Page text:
In Search of the Social: Neighborhood and Community in Urban Planning in Europe and Beyond, 1920-1960

Stefan Couperus, Harm Kaal

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This introductory text presents the overarching question that informs the articles in this special section: How have notions of neighborhood and community determined urban planning discourse and practice in mid-twentieth century Europe? Against the backdrop of World Wars, crises and recovery schemes, aspirations to repair – or create – social cohesion among urban dwellers were manifest in the parlance and actions of a range of historical actors, many of which were at the heart of urban planning and reconstruction: architects, sociologists, administrators, planners and local officials. This special section covers different temporal and geographical contexts in Europe (and the US) to disentangle multilayered notions of ‘the social’ that have permeated neighborhood and community planning schemes. Moreover, taken together, the articles will show how persistent dichotomies in urban planning historiography, such as top-down versus bottom-up or organic versus mechanic, obscure historical understandings of how urban communities were conceived spatially, socially and politically.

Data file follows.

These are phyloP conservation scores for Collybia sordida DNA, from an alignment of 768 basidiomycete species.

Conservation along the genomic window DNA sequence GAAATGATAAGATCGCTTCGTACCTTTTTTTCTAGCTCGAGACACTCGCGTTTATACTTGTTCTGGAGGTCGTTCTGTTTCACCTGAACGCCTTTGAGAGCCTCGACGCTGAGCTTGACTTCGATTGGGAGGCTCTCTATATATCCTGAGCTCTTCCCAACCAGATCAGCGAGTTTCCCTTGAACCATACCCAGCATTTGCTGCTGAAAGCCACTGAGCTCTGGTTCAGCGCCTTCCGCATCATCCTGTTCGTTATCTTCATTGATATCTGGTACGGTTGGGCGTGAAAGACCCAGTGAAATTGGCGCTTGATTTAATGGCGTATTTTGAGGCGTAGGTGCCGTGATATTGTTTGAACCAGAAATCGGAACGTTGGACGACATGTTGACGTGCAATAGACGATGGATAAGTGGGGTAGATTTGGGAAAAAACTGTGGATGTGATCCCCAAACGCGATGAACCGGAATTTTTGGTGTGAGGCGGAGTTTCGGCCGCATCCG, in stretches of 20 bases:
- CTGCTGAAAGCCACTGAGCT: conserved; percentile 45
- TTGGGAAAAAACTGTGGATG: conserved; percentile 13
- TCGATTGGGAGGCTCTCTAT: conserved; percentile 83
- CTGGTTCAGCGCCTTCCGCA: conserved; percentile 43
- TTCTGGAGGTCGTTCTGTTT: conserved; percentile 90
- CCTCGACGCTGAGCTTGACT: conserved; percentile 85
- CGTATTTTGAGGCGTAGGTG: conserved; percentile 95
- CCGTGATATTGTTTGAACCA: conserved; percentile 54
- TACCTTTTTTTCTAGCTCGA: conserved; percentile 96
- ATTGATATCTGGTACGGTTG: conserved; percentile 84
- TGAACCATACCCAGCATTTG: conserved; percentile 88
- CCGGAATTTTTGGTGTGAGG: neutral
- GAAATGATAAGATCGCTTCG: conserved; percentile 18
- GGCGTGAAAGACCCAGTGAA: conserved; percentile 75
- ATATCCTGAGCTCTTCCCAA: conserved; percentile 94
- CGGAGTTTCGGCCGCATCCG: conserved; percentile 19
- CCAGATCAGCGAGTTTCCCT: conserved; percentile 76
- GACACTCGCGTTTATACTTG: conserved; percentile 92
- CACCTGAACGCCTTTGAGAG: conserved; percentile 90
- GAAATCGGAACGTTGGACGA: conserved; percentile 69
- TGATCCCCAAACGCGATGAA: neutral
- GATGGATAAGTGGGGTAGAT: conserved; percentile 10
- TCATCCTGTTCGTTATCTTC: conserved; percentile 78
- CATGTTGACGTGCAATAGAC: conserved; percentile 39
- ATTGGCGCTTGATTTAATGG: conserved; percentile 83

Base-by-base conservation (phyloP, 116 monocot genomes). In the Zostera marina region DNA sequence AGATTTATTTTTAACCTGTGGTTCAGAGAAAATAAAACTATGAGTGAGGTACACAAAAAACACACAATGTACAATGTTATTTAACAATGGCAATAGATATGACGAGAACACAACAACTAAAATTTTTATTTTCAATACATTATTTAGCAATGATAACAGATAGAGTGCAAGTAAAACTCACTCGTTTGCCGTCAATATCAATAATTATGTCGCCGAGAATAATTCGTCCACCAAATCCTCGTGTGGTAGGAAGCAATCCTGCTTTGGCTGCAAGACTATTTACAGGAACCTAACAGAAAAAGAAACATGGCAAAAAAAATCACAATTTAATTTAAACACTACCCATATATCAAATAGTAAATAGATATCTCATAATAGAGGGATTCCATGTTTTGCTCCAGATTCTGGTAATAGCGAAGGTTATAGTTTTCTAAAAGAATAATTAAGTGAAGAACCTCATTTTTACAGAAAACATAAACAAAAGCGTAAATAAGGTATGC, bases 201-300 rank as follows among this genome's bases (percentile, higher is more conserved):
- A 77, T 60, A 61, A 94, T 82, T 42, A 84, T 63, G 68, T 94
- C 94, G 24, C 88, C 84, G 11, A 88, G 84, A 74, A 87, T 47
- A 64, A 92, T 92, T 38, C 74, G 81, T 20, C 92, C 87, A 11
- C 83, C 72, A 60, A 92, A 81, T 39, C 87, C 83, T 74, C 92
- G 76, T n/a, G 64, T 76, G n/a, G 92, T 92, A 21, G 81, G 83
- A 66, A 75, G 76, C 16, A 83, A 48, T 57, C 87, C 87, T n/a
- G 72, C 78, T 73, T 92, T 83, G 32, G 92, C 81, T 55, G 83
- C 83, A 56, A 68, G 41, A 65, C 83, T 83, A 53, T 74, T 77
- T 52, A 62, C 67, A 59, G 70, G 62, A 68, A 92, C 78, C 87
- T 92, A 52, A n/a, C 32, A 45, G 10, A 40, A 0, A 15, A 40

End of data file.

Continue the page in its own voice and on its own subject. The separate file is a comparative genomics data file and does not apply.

Original languageEnglish
Pages (from-to)987-991
Number of pages5
JournalJournal of Urban History
Issue number6
Publication statusPublished - 2016

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